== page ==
Every gardener knows that generous nitrogen feeding makes the lawn greener and plants healthier. They know phosphorus-deficient plants are puny and weak. Plants lacking potassium have mottled stunted foliage later develops tiny patches of dead tissue over the surface.
But what about when the garden has:
- An ample feeding of nitrogen, phosphorus, and potassium
- A soil in good condition
- Favorable weather
… and still the plants are dwarfed or the foliage is distorted or the growing tips fail to elongate or the plant is discolored?
These are instances when trace elements analyses are needed.
A trace element, or trace mineral, or essential mineral (all terms for the same thing) is a chemical that has proven necessary for normal plant growth but is used by plants in extremely small amounts.
In fact, the history of trace elements does not go back to the turn of the century. This is because they occur in such tiny amounts that they were not detected until late in the development of soil science and plant nutrition studies.
Trace elements usually are not used structurally in plants – they play no part in the final structure of cell walls or in protoplasm.
But they are absolutely necessary in the production of cell walls and in the synthesis of protoplasm and in the vital activities of living cells.
Since they are not used up, a little bit goes a long way. But if that little bit is lacking, the whole operation that depends on it is in trouble.
It has become popular to refer to trace elements as organic catalysts and this is a good term though it requires some explaining to laymen.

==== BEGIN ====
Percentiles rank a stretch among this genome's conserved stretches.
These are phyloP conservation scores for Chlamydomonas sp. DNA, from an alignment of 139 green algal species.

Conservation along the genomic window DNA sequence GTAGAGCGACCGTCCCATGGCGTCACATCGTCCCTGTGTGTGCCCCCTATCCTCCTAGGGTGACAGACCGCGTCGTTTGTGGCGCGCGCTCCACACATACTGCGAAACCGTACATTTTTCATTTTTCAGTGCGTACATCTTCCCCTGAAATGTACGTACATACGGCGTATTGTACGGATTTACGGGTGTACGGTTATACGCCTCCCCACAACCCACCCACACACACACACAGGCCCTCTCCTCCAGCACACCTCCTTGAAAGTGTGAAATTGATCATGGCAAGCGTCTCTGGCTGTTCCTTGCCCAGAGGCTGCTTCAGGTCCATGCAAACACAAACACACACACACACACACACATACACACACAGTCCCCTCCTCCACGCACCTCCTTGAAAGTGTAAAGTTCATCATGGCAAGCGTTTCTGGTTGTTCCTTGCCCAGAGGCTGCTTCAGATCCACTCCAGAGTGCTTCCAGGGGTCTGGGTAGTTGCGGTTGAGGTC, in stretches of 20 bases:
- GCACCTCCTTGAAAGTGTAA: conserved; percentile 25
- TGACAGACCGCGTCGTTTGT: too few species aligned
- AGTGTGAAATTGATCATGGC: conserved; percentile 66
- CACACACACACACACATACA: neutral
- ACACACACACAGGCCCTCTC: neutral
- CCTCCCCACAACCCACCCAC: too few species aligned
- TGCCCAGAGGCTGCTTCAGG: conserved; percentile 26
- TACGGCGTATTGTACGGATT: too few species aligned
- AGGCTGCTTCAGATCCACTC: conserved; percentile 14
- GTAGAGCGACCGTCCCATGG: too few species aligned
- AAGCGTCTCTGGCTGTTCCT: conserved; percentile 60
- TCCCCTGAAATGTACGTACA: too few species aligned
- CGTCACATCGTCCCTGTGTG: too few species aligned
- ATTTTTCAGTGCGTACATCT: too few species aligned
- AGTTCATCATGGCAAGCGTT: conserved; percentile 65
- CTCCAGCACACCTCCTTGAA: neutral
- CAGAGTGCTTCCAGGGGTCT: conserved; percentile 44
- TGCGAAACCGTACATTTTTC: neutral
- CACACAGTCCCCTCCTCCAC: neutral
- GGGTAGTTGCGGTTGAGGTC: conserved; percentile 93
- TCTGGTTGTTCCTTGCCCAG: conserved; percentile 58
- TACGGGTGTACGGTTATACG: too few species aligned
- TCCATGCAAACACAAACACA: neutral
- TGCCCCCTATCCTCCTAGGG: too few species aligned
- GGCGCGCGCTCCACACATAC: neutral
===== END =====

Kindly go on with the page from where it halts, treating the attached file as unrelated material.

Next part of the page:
A catalyst is a substance that speeds up a chemical reaction without actually entering into the reaction.
Here is an example:
Substance A reacts with Substance B to form Substance X. This reaction is extremely slow.
But if we add a pinch of Substance C to the mixture of Substances A and B the reaction occurs more quickly, resulting in a rapid formation of Substance X, but, when the reaction is completed, the original amount of Substance C remains in an unchanged state.
The reaction of A plus B to form X was speeded up by C, but C did not get used up in the reaction. Therefore we say that Substance C catalyzed the reaction.
An organic catalyst is a substance that speeds up reactions in living cells and acts as a sort of a regulator for the many complex processes that sustain life in the protoplasm of a cell.
In many cases these organic catalysts are mineral elements.
Since just a small amount is needed in a plant, and that amount is used over and over again, early plant chemists referred to traces of manganese, boron, zinc, copper and other elements in their analyses of plant tissues.
Now we know that the minute portion of each of these trace elements is absolutely essential to the well being of the plant.
Magnesium is one of the more easily detected trace elements.
If it is lacking in the soil our plants are yellowish and dwarfed. Plant chemists tell us that magnesium is essential in the synthesis of chlorophyll in living plants.
Chlorophyll is the green pigment of plants which is involved in the synthesis of sugar in living plant cells.
If magnesium is lacking, no chlorophyll is formed and the plant is not green; since it cannot make sugar, it is dwarfed.
The easiest way to add magnesium to your soil is to apply epsom salts (magnesium sulfate) either as a solution in water or as a dry powder.